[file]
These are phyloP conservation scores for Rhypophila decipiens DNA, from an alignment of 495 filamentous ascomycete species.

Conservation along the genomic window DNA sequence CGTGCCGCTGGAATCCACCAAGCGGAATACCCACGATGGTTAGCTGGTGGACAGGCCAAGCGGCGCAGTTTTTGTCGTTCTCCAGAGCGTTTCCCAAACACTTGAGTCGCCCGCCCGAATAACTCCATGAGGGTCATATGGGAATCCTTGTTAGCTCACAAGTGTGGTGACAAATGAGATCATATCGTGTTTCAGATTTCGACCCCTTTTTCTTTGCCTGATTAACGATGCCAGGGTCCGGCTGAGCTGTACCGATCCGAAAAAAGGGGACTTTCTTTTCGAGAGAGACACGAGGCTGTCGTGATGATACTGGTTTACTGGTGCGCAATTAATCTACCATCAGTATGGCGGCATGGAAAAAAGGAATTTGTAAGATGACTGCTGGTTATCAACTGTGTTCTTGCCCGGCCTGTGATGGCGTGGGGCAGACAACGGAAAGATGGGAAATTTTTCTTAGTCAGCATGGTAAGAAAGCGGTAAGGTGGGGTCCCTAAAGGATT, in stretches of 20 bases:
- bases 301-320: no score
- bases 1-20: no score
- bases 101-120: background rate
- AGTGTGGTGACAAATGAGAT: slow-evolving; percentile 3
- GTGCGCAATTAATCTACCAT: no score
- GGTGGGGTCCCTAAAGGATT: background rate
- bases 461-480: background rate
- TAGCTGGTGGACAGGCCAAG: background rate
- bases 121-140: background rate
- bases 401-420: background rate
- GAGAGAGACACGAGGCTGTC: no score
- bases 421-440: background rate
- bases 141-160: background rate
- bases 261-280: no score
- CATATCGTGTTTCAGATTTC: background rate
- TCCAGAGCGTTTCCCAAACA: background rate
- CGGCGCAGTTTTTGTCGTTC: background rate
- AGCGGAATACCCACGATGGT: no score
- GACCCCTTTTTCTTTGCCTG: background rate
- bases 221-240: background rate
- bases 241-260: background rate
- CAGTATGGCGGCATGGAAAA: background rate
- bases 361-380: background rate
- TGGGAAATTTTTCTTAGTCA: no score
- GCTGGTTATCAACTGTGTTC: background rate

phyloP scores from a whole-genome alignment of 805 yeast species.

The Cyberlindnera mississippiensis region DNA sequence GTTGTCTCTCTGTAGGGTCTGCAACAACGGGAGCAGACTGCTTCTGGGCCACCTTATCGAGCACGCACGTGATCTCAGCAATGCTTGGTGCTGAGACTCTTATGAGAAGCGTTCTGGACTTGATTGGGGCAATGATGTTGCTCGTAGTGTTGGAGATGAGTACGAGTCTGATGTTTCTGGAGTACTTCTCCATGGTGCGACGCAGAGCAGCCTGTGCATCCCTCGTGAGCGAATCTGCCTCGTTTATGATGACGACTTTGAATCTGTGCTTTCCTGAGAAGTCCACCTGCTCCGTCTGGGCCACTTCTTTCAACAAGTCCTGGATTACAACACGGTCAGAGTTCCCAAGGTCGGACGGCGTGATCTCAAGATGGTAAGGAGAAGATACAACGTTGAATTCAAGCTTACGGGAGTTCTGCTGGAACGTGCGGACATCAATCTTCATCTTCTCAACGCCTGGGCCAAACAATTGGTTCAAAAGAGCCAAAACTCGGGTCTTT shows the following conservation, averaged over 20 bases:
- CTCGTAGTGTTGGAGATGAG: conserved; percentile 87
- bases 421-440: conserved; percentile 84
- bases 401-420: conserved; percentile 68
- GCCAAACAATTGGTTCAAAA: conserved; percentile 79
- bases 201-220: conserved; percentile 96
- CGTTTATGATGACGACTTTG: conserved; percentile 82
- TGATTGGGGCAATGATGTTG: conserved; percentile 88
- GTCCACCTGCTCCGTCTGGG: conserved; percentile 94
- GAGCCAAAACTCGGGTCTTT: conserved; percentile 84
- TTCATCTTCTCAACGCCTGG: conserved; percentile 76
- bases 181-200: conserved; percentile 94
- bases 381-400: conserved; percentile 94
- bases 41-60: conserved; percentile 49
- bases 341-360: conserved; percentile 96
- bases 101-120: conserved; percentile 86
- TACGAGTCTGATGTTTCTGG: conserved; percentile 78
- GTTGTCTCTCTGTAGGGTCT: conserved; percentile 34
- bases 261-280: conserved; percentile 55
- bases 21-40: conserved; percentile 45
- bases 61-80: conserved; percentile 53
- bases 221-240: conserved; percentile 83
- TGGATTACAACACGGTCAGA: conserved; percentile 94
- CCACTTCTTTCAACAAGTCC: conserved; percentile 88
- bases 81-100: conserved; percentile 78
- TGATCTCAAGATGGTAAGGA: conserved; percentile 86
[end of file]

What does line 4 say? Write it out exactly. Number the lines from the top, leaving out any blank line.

- bases 1-20: no score